Google is building three new under-sea fiber-optic cables, adding to the eight that it already helped construct. The latest ones will connect areas as far apart as the Pacific and the North Sea, and will be used to speed up data transfers as well as provide alternative routings in case of failures elsewhere.
The company said that the new cables would cost hundreds of millions of dollars and take more than a year to install, and it would really prefer not to do it …
Google’s VP of cloud services told the WSJ that it had no choice if it wanted faster links to regions not currently well served by data connections.
“I would prefer not to have to be in the cable-building consortium business,” said Ben Treynor, vice president of Google’s cloud platform, but when the company looked at ways to push its cloud business past new frontiers like Australia and South America, “there weren’t a lot of great options.”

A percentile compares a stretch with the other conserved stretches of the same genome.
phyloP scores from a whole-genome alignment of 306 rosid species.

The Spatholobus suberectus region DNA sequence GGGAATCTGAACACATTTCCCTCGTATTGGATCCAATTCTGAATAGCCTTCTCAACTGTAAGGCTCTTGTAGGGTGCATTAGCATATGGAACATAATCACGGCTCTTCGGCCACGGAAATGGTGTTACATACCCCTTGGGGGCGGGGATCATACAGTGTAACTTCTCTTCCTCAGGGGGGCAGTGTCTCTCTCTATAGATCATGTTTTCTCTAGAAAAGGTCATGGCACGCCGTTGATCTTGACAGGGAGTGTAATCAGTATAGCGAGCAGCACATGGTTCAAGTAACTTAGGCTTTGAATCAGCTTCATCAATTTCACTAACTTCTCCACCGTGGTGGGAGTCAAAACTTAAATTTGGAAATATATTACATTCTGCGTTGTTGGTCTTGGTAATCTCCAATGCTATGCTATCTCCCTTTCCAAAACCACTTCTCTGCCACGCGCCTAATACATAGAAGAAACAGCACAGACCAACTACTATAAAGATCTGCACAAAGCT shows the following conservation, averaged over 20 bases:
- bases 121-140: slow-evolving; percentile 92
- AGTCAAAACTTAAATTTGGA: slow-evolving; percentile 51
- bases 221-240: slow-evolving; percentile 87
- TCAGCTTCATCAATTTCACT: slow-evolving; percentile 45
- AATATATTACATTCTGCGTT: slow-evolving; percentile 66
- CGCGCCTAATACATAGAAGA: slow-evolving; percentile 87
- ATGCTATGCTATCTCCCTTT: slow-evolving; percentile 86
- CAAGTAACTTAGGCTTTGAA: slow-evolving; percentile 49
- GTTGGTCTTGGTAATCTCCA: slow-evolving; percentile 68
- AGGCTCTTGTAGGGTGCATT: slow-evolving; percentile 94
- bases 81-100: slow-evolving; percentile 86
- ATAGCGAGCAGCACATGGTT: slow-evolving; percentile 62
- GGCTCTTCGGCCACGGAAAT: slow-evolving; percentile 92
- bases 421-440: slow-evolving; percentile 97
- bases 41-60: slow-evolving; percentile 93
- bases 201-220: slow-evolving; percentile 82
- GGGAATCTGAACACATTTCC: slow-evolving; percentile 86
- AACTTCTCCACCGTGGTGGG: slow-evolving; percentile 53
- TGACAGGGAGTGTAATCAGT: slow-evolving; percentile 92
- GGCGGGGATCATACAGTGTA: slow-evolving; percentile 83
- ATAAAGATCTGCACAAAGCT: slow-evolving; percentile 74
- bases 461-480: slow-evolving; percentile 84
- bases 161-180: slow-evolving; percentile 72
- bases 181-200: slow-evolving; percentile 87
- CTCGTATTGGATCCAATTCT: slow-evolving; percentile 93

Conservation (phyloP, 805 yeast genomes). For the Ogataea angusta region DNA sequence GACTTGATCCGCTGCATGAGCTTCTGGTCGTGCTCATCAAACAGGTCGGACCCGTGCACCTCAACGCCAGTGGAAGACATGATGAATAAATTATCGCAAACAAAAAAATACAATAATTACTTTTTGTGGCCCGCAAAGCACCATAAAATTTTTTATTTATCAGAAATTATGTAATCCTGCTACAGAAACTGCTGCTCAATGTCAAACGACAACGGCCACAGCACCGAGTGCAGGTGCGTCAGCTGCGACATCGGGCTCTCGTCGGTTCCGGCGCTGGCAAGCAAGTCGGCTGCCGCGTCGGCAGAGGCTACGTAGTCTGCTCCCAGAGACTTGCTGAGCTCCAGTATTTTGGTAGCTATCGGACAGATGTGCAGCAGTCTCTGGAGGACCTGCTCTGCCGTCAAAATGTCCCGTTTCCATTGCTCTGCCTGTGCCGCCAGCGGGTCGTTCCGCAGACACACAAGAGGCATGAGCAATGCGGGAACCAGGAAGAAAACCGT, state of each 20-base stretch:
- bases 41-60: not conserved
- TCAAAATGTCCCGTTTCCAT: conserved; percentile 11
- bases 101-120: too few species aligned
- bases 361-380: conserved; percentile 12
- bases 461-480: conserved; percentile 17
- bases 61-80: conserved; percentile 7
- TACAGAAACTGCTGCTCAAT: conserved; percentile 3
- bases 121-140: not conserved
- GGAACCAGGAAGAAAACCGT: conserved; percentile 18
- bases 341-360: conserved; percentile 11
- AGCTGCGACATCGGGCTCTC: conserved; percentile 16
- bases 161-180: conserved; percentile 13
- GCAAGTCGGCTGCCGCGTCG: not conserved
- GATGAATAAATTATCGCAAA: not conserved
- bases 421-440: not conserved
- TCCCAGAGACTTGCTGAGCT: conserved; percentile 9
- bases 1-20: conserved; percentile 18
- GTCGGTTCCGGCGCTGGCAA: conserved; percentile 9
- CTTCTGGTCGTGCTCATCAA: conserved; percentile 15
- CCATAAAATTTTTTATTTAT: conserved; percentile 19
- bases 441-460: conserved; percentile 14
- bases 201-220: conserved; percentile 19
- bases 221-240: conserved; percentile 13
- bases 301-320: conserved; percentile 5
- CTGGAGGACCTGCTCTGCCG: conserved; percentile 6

Google was one of the consortium members behind a 28Tbps undersea fiber link built in 2013 to connect China, Hong Kong, the Philippines, Singapore and Brunei with Japan. The following year, it again partnered with other companies on a trans-Pacific cable system between the US and Japan. When completed, the 6,000-mile cable offered speeds of 60Tbps.
Boosting Google’s cloud prospects
Altogether, Google-owned infrastructure handles around 25% of the world’s internet traffic, but in cloud computing the company remains in third place behind Amazon and Microsoft.
Google said the investments could cost hundreds of millions of dollars but are worth the expense to get a better shot at the multibillion-dollar cloud-computing market.
The three new cable systems are:
- A 2,400-mile connection from Hong Kong to Guam
- A 4,500-mile link between the East Coast of the USA to Ireland and then Denmark
- A 6,200-mile cable from LA to Chile